# 4 Prediction

## Prerequisites

```
library("tidyverse")
library("lubridate")
library("stringr")
library("forcats")
```

The packages modelr and broom are used to wrangle the results of linear regressions,

```
library("broom")
library("modelr")
```

## 4.1 Predicting Election Outcomes

### 4.1.1 Loops in R

RStudio provides many features to help debugging, which will be useful in for loops and function: see this article for an example.

```
values <- c(2, 3, 6)
n <- length(values)
results <- rep(NA, n)
for (i in 1:n) {
results[[i]] <- values[[i]] * 2
cat(values[[i]], "times 2 is equal to", results[[i]], "\n")
}
#> 2 times 2 is equal to 4
#> 3 times 2 is equal to 6
#> 6 times 2 is equal to 12
```

Note that the above code uses the for loop for pedagogical purposes only, this could have simply been written

```
results <- values * 2
results
#> [1] 4 6 12
```

In general, avoid using for loops when there is a *vectorized* function.

But sticking with the for loop, there are several things that could be improved.

Avoid using the idiom `1:n`

in for loops. To see why, look what happens when values are empty:

```
values <- c()
n <- length(values)
results <- rep(NA, n)
for (i in 1:n) {
cat("i = ", i, "\n")
results[i] <- values[i] * 2
cat(values[i], "times 2 is equal to", results[i], "\n")
}
#> i = 1
#> Error in results[i] <- values[i] * 2: replacement has length zero
```

Instead of not running a loop, as you would expect, it runs two loops, where `i = 1`

, then `i = 0`

. This edge case occurs more than you may think, especially if you are writing functions where you don’t know the length of the vector is *ex ante*.

The way to avoid this is to use either `rdoc("base", "seq_len")`

or `rdoc("base", "seq_along")`

, which will handle 0-length vectors correctly.

```
values <- c()
n <- length(values)
results <- rep(NA, n)
for (i in seq_along(values)) {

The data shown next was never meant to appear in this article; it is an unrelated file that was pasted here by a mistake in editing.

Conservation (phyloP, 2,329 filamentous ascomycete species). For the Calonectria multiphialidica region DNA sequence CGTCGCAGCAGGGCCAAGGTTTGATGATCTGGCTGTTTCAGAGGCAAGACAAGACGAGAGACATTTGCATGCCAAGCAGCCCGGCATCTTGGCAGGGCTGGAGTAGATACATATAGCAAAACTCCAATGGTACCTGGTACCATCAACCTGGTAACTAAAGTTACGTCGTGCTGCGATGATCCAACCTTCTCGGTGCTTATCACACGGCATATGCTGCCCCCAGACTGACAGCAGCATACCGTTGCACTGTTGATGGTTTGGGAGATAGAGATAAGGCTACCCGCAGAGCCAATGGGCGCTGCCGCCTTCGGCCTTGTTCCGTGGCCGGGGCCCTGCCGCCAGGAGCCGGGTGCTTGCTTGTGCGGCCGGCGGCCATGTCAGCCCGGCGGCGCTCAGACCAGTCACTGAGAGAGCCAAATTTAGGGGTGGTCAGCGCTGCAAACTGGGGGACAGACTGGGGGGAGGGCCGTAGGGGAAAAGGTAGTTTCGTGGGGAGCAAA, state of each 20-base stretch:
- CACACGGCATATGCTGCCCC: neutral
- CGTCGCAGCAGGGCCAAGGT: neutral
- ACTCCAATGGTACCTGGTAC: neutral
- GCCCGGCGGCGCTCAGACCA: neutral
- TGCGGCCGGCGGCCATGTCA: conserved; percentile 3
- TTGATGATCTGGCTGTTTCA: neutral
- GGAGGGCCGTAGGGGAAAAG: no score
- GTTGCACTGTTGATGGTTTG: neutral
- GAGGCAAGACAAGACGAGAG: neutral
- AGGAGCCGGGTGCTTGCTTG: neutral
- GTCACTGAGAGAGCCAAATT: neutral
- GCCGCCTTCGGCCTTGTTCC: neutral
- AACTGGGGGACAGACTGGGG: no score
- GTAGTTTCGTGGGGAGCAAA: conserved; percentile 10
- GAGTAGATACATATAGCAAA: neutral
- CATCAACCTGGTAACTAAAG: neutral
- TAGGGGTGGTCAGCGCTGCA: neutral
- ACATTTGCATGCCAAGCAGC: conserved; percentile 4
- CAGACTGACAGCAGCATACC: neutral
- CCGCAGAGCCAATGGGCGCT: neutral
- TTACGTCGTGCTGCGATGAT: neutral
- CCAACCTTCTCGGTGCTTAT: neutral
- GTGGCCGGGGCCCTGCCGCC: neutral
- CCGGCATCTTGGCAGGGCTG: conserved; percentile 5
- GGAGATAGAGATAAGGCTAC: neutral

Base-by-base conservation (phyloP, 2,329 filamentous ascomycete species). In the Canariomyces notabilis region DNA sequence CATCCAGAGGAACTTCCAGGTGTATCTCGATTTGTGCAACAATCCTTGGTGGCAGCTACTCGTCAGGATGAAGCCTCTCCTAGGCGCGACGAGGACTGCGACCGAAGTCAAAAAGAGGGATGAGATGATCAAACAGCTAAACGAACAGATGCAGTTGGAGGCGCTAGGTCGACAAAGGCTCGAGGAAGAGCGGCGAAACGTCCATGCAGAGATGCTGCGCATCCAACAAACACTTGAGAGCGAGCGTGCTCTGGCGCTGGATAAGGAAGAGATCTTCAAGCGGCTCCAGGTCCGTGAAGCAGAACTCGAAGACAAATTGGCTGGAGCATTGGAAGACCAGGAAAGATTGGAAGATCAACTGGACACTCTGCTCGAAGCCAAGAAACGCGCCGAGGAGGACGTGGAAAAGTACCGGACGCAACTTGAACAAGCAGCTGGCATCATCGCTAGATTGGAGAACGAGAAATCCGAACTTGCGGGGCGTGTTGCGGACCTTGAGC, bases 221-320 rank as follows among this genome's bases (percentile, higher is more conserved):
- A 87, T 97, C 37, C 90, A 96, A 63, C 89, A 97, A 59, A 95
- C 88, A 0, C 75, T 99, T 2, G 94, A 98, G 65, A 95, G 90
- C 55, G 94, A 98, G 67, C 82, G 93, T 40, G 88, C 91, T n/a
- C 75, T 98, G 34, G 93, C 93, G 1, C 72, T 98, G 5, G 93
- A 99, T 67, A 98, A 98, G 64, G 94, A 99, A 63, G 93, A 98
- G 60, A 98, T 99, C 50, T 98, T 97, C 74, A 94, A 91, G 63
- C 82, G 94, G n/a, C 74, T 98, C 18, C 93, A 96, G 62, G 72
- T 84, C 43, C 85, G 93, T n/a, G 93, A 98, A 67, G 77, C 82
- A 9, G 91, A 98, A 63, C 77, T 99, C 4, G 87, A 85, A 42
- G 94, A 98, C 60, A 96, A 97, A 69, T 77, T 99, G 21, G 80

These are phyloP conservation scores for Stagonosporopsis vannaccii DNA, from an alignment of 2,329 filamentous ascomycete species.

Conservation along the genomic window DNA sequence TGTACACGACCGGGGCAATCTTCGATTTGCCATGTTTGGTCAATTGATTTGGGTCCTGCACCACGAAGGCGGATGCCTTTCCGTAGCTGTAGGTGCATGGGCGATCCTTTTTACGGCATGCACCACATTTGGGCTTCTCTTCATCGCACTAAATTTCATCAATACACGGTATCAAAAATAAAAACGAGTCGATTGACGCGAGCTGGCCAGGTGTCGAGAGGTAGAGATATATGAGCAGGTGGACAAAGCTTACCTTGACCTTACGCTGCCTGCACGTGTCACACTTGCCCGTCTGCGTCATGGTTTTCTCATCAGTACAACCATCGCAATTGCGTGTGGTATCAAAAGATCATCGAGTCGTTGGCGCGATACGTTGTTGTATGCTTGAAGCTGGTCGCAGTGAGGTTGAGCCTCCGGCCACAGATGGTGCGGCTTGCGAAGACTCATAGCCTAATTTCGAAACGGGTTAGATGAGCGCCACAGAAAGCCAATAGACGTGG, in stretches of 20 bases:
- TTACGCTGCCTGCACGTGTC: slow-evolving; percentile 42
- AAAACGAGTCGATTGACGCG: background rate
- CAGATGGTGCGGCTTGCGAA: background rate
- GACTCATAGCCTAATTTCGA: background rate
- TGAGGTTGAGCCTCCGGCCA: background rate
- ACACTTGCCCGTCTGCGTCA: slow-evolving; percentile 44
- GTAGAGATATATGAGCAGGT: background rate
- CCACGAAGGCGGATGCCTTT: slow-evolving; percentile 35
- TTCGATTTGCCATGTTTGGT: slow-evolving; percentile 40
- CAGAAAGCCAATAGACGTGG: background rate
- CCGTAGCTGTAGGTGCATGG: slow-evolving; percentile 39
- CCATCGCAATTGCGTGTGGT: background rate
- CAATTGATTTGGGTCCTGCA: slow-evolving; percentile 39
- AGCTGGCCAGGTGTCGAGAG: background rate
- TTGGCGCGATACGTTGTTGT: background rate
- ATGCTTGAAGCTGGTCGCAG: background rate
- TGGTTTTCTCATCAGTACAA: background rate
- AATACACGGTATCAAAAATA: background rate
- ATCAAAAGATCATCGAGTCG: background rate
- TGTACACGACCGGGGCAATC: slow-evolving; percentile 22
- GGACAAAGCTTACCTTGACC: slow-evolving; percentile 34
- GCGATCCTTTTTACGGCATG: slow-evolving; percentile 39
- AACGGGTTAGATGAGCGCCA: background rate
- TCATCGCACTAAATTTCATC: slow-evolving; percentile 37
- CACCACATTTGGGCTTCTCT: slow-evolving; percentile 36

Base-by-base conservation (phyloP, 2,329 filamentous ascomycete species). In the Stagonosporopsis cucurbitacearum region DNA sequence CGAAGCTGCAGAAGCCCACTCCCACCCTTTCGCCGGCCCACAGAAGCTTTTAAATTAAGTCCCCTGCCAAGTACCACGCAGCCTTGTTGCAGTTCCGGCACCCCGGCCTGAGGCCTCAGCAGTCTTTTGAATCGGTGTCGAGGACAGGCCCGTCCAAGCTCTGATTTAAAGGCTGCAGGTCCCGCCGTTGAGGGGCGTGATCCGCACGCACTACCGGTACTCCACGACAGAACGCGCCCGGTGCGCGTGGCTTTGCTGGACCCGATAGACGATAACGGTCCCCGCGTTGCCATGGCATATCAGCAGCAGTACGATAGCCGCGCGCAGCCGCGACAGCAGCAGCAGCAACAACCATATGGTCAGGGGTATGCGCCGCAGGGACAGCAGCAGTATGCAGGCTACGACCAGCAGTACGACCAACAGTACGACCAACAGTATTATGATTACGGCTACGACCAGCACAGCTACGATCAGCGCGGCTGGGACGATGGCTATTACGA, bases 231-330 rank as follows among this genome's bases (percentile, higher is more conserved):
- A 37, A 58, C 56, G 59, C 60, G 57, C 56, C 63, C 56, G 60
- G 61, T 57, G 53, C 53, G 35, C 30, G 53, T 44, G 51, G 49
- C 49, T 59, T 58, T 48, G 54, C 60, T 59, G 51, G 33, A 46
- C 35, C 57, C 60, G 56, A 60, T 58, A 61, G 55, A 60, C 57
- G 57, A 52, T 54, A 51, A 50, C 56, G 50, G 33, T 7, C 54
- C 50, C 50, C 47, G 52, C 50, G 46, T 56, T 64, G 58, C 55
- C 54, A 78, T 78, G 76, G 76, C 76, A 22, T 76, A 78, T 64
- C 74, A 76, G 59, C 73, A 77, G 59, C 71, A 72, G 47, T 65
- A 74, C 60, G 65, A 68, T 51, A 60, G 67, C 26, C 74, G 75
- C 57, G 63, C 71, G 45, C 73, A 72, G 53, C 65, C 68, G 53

results[i] <- values[i] * 2
}
print(results)
#> logical(0)
```

or

```
values <- c()
n <- length(values)
results <- rep(NA, n)
for (i in seq_len(n)) {
results[i] <- values[i] * 2
}
print(results)
#> logical(0)
```

Also, note that the the result is `logical(0)`

. That’s because the `NA`

missing value has class logical, and thus `rep(NA, ...)`

returns a logical vector. It is better style to initialize the vector with the same data type that you will be using,

```
results <- rep(NA_real_, length(values))
results
#> numeric(0)
class(results)
#> [1] "numeric"
```

Often loops can be rewritten to use a map function. Read the R for Data Science chapter Iteration before proceeding.

To do so, we first write a function that will be applied to each element of the vector. When converting from a `for`

loop to a function, this is usually simply the body of the `for`

loop, though you may need to add arguments for any variables defined outside the body of the for loop. In this case,

```
mult_by_two <- function(x) {
x * 2
}
```

We can now test that this function works on different values:

```
mult_by_two(0)
#> [1] 0
mult_by_two(2.5)
#> [1] 5
mult_by_two(-3)
#> [1] -6
```

At this point, we could replace the body of the `for`

loop with this function:

```
values <- c(2, 4, 6)
n <- length(values)
results <- rep(NA, n)
for (i in seq_len(n)) {
results[i] <- mult_by_two(values[i])
}
print(results)
#> [1] 4 8 12
```

This can be useful if the body of a for loop is many lines long.

However, this loop is still unwieldy code. We have to remember to define an empty vector `results`

that is the same size as `values`

to hold the results, and then correctly loop over all the values. We already saw how these steps have possibilities for errors. Functionals like `map`

, apply a function to each element of a vector.

```
results <- map(values, mult_by_two)
results
#> [[1]]
#> [1] 4
#>
#> [[2]]
#> [1] 8
#>
#> [[3]]
#> [1] 12
```

The values of each element are correct, but `map`

returns a list vector, not a numeric vector like we may have been expecting. If we want a numeric vector, use `map_dbl`

,

```
results <- map_dbl(values, mult_by_two)
results
#> [1] 4 8 12
```

Also, instead of explicitly defining a function, like `mult_by_two`

, we could have instead used an *anonymous function* with the functional. An anonymous function is a function that is not assigned to a name.

```
results <- map_dbl(values, function(x) x * 2)
results
#> [1] 4 8 12
```

The various purrr functions also will interpret formulas as functions where `.x`

and `.y`

are interpreted as (up to) two arguments.

```
results <- map_dbl(values, ~ .x * 2)
results
#> [1] 4 8 12
```

This is for parsimony and convenience; in the background, these functions are creating anonymous functions from the given formula.

*QSS* discusses several debugging strategies. The functional approach lends itself to easier debugging because the function can be tested with input values independently of the loop.

### 4.1.2 General Conditional Statements in R

See the *R for Data Science* section Conditional Execution for a more complete discussion of conditional execution.

If you are using conditional statements to assign values for data frame, see the **dplyr** functions if_else, recode, and case_when